The most important indirect effect of the program is the opportunity to work closer with the Ministry of Health. There will be a meeting in May in partnership with the Ministry to officially implement ARCHI. This program triggered off a new interest in the Red Crescent.

Communications -- Advocacy and Public Information

Numerous articles appeared in the local Mauritanian press which highlighted the important contribution made by Mauritanian Red Crescent towards meeting the food and hygiene needs of the flood affected and food insecure communities. This has helped to draw attention to the inter-linkages between flooding and food security. It has also bolstered the Society's reputation and highlighted its ability to draw international support. Copies of news articles are available through the Federation's Nouakchott office.

ANNEX 1

Burkina Faso, Cameroon, Mali, Mauritania, Niger: heavy rains and floods
APPEAL No. 20/2003
PLEDGES RECEIVED ( 02/06/2004 )
DONOR
CATEGORY
QUANTITY
UNIT
VALUE CHF
DATE
COMMENT
CASH
REQUESTED IN APPEAL CHF
802,000
TOTAL COVERAGE 106.9%
FINNISH - RC
50,000
EUR
76,950
15.10.03
GERMAN - GOVT
167,833
EUR
260,728
14.11.03
PURCHASE RELIEF GOODS
ITALIAN - GOVT/DREF
250,000
EUR
385,750
26.11.03
MAURITANIA
JAPANESE - RC
20,100
USD
26,572
08.10.03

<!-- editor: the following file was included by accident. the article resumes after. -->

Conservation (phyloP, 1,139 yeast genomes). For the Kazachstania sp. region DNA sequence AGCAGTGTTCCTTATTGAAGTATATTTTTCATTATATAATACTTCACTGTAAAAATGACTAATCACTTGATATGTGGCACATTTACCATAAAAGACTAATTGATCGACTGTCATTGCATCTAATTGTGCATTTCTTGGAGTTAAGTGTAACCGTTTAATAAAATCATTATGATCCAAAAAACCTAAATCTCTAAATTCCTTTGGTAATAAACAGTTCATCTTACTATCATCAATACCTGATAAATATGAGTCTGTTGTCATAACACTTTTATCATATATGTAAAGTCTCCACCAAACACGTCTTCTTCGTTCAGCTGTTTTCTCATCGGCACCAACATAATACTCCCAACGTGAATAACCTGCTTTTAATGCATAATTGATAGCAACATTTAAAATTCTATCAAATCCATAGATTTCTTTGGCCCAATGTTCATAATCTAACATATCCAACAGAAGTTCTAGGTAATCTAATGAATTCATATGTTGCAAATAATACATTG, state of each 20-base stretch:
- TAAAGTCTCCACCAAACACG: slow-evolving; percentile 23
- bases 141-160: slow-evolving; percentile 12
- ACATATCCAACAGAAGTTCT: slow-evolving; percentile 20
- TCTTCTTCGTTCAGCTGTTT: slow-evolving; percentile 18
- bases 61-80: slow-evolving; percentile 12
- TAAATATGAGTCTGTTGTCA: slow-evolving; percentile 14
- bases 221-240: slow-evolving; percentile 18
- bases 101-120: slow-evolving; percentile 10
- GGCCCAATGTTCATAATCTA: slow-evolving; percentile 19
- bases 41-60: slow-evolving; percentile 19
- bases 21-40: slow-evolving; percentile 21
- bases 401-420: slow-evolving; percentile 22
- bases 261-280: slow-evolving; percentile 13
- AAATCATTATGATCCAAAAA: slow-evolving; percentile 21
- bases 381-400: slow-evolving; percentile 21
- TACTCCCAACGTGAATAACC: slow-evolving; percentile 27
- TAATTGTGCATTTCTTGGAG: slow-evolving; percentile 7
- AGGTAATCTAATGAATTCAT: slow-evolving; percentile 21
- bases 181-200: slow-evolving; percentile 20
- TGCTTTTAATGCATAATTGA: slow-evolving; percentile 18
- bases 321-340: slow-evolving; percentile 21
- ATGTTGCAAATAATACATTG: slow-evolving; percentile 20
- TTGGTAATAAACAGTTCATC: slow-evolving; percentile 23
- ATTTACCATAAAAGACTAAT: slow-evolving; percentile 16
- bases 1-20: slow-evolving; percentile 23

MONACO - RC
2,500
EUR
3,848
08.10.03
SWEDISH - GOVT
600,000
SEK
103,500
10.10.03
SUB/TOTAL RECEIVED IN CASH
857,348
CHF
106.9%
KIND AND SERVICES ( INCLUDING PERSONNEL)
SUB/TOTAL RECEIVED IN KIND/SERVICES
CHF
0.0%
ADDITIONAL TO APPEAL BUDGET
SUB/TOTAL RECEIVED
CHF

For further information specifically related to this operation please contact:

In Mauritania: Mohamedou Ould Raby, Secretary General, Mauritanian Red Crescent, Nouakchott; Email crm@toptechnology.mr; Phone 222.525.12.49

In Mauritania: Richard Gens, Federation Head of Mauritania Delegation, Nouakchott; Email ifrcmr01@ifrc.org; Phone 222.529.04.48; 222.659.45.65

In Senegal: Andrea Wojnar Diagne, Federation Head of Sahel Sub-Regional Office, Dakar; Email ifrcsn03@ifrc.org; Phone 221.842.23.41; Fax 221.842.23.40

In Geneva: Mark Willis, Federation Regional Officer for West and Central Africa, Africa Dept.; Email mark.willis@ifrc.org; Phone 41.22.730.42.60; Fax 41.22.733.03.95

All International Federation assistance seeks to adhere to the Code of Conduct and is committed to the Humanitarian Charter and Minimum Standards in Disaster Response in delivering assistance to the most vulnerable. For support to or for further information concerning Federation programmes or operations in this or other countries, or for a full description of the national society profile, please access the Federation's website at http://www.ifrc.org